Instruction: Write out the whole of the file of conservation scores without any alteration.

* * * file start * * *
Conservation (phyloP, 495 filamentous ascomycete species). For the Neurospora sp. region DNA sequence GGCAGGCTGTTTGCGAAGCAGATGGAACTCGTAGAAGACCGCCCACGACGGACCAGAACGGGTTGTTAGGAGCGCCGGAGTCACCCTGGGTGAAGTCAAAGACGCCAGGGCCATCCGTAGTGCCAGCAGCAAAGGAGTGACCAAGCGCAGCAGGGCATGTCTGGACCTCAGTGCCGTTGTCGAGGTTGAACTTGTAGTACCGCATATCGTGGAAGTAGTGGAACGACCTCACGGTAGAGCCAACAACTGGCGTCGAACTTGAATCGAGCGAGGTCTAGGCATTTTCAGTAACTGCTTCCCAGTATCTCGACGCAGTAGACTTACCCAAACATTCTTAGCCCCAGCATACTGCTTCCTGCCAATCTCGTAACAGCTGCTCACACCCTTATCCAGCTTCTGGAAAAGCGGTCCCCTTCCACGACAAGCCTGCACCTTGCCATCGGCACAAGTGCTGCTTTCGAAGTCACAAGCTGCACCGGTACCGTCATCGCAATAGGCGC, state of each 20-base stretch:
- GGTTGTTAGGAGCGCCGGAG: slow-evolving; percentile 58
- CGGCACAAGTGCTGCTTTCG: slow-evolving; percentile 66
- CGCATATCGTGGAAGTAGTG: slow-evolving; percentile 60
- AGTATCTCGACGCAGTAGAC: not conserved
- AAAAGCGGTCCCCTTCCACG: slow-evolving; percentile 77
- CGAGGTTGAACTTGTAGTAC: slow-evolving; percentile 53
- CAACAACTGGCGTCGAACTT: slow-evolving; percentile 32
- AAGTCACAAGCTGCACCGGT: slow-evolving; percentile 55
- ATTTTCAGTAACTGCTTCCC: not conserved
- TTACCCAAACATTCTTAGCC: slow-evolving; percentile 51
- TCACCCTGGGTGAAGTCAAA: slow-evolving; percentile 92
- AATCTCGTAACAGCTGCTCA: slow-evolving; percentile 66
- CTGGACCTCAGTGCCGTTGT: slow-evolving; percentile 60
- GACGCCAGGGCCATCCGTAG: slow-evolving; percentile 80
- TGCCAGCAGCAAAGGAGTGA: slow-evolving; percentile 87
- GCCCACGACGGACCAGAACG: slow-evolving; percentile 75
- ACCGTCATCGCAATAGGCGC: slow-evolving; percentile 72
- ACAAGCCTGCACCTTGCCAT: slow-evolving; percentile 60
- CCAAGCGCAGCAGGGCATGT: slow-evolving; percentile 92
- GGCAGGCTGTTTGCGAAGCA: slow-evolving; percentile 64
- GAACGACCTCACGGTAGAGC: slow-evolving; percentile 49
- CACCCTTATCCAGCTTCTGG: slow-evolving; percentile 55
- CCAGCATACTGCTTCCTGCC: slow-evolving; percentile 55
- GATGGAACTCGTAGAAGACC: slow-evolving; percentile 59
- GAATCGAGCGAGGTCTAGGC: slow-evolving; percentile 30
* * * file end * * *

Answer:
Conservation (phyloP, 495 filamentous ascomycete species). For the Neurospora sp. region DNA sequence GGCAGGCTGTTTGCGAAGCAGATGGAACTCGTAGAAGACCGCCCACGACGGACCAGAACGGGTTGTTAGGAGCGCCGGAGTCACCCTGGGTGAAGTCAAAGACGCCAGGGCCATCCGTAGTGCCAGCAGCAAAGGAGTGACCAAGCGCAGCAGGGCATGTCTGGACCTCAGTGCCGTTGTCGAGGTTGAACTTGTAGTACCGCATATCGTGGAAGTAGTGGAACGACCTCACGGTAGAGCCAACAACTGGCGTCGAACTTGAATCGAGCGAGGTCTAGGCATTTTCAGTAACTGCTTCCCAGTATCTCGACGCAGTAGACTTACCCAAACATTCTTAGCCCCAGCATACTGCTTCCTGCCAATCTCGTAACAGCTGCTCACACCCTTATCCAGCTTCTGGAAAAGCGGTCCCCTTCCACGACAAGCCTGCACCTTGCCATCGGCACAAGTGCTGCTTTCGAAGTCACAAGCTGCACCGGTACCGTCATCGCAATAGGCGC, state of each 20-base stretch:
- GGTTGTTAGGAGCGCCGGAG: slow-evolving; percentile 58
- CGGCACAAGTGCTGCTTTCG: slow-evolving; percentile 66
- CGCATATCGTGGAAGTAGTG: slow-evolving; percentile 60
- AGTATCTCGACGCAGTAGAC: not conserved
- AAAAGCGGTCCCCTTCCACG: slow-evolving; percentile 77
- CGAGGTTGAACTTGTAGTAC: slow-evolving; percentile 53
- CAACAACTGGCGTCGAACTT: slow-evolving; percentile 32
- AAGTCACAAGCTGCACCGGT: slow-evolving; percentile 55
- ATTTTCAGTAACTGCTTCCC: not conserved
- TTACCCAAACATTCTTAGCC: slow-evolving; percentile 51
- TCACCCTGGGTGAAGTCAAA: slow-evolving; percentile 92
- AATCTCGTAACAGCTGCTCA: slow-evolving; percentile 66
- CTGGACCTCAGTGCCGTTGT: slow-evolving; percentile 60
- GACGCCAGGGCCATCCGTAG: slow-evolving; percentile 80
- TGCCAGCAGCAAAGGAGTGA: slow-evolving; percentile 87
- GCCCACGACGGACCAGAACG: slow-evolving; percentile 75
- ACCGTCATCGCAATAGGCGC: slow-evolving; percentile 72
- ACAAGCCTGCACCTTGCCAT: slow-evolving; percentile 60
- CCAAGCGCAGCAGGGCATGT: slow-evolving; percentile 92
- GGCAGGCTGTTTGCGAAGCA: slow-evolving; percentile 64
- GAACGACCTCACGGTAGAGC: slow-evolving; percentile 49
- CACCCTTATCCAGCTTCTGG: slow-evolving; percentile 55
- CCAGCATACTGCTTCCTGCC: slow-evolving; percentile 55
- GATGGAACTCGTAGAAGACC: slow-evolving; percentile 59
- GAATCGAGCGAGGTCTAGGC: slow-evolving; percentile 30